A BANK of England policy advisor visited Blackpool yesterday to gain an insight into life at the coalface in the town.
Adam Posen, a member of the Monetary Policy Committee (MPC), is one of the people charged with setting interest rates.
He attended a meeting arranged by the Federation of Small Businesses (FSB) at the Chequers Plaza Hotel on Queen’s Promenade to talk about various issues with delegates.
He said: “This visit is really about a two-way conversation; we get to meet the people at the coal face and what the issues are that matter to them.
“What matters is that it isn’t just for show. I go on the road eight to 10 times a year, usually far away from London, to meet with various business people.
“It matters a lot to me that I can do this.”
Mr Posen’s job on the MPC involves a monthly two-day meeting on the first Wednesday and Thursday of every month to set Bank of England policy, along with irregular meetings inbetween.
The finance chief, also an adviser to the US Treasury, was one of the biggest advocates for the second round of quantitative easing recently announced by the Treasury.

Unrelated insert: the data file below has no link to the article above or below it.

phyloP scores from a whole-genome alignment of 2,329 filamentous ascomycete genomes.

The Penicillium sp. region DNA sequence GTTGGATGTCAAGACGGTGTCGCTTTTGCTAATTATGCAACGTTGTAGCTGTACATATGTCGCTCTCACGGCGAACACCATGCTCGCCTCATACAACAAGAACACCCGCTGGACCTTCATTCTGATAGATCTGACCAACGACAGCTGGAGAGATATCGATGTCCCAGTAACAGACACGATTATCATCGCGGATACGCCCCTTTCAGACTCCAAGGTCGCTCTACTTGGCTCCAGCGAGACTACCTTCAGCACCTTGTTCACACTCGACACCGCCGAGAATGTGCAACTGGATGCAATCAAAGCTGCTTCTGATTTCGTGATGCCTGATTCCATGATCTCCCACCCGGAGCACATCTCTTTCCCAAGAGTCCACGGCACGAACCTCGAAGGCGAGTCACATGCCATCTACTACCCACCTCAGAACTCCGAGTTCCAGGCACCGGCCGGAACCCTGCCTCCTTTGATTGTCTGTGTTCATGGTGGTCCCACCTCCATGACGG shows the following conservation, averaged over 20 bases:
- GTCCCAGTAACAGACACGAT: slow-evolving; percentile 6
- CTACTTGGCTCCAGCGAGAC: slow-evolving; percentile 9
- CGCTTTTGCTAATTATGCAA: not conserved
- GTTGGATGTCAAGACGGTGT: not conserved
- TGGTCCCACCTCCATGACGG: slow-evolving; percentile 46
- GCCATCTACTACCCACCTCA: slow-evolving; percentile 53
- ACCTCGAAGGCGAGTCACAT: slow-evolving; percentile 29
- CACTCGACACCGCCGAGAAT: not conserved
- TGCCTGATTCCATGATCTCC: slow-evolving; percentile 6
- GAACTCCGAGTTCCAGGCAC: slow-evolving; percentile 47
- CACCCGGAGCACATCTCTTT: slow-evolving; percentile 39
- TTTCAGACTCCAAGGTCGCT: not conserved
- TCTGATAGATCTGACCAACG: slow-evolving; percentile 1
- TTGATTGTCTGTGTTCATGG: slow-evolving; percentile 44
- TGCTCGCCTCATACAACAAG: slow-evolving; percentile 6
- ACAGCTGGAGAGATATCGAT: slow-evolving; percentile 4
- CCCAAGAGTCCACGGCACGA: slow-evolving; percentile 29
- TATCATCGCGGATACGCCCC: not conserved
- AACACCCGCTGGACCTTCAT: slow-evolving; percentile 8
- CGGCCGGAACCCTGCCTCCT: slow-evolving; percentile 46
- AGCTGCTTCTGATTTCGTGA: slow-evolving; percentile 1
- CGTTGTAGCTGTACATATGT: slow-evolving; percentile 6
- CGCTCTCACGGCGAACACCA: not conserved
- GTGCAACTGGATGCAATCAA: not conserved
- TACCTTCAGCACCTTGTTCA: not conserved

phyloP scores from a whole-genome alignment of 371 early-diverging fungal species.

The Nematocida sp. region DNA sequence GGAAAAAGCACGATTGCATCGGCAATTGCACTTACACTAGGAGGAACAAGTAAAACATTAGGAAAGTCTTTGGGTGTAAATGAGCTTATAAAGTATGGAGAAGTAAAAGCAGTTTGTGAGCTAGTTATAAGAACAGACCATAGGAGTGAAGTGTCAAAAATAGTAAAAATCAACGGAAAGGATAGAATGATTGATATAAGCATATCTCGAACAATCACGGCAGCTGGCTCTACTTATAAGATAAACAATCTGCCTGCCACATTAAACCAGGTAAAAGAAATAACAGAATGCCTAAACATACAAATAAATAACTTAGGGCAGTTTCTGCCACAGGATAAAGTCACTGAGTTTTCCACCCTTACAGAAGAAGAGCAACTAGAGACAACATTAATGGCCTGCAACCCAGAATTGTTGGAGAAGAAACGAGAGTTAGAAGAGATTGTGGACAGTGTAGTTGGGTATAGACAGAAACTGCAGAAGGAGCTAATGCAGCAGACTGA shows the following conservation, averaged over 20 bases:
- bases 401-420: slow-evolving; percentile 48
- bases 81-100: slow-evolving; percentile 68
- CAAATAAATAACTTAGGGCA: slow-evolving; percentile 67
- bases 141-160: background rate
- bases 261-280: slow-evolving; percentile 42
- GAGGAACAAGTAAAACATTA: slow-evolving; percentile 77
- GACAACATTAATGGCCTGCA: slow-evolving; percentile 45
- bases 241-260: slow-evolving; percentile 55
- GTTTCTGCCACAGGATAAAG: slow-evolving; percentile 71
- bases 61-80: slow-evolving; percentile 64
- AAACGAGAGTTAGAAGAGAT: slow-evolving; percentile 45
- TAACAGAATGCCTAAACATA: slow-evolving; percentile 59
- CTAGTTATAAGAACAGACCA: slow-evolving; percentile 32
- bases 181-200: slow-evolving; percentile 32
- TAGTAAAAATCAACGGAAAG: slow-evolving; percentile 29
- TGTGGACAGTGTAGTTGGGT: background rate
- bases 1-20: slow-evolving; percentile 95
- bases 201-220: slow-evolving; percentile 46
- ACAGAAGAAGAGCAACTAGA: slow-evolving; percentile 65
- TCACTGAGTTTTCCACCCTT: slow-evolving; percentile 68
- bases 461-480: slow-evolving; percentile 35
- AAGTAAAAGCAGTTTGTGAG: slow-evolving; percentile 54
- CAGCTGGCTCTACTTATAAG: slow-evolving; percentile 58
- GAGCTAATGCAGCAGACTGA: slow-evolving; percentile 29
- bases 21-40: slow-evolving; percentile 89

The practice involves the Government buying bonds from banks in the hope the cash will be reinvested into the system and passed on to the likes of small and medium enterprises to help he economy grow again.
He added: “It’s really just trying to do the normal monetary policy job when rates are really zero per cent and the banking industry in a mess
“We’re only left with buying bonds
“The whole committee came around to the idea – when inflation is too low and growth is too low we need to act. We’re looking five years ahead and trying to make the right decisions.”
FSB regional chairman Gary Lovatt said: “The visit shows this Government is interested in the views of the people.
“This man has come out of his tower to see the guys on the ground and we got a clear view of what’s happening.”
Mr Posen’s visit included a meeting earlier in the day with the Downtown business group in Preston.
Each member of the MPC travels to regional areas throughout the year to gauge reaction to decisions an gain information for future policy decisions.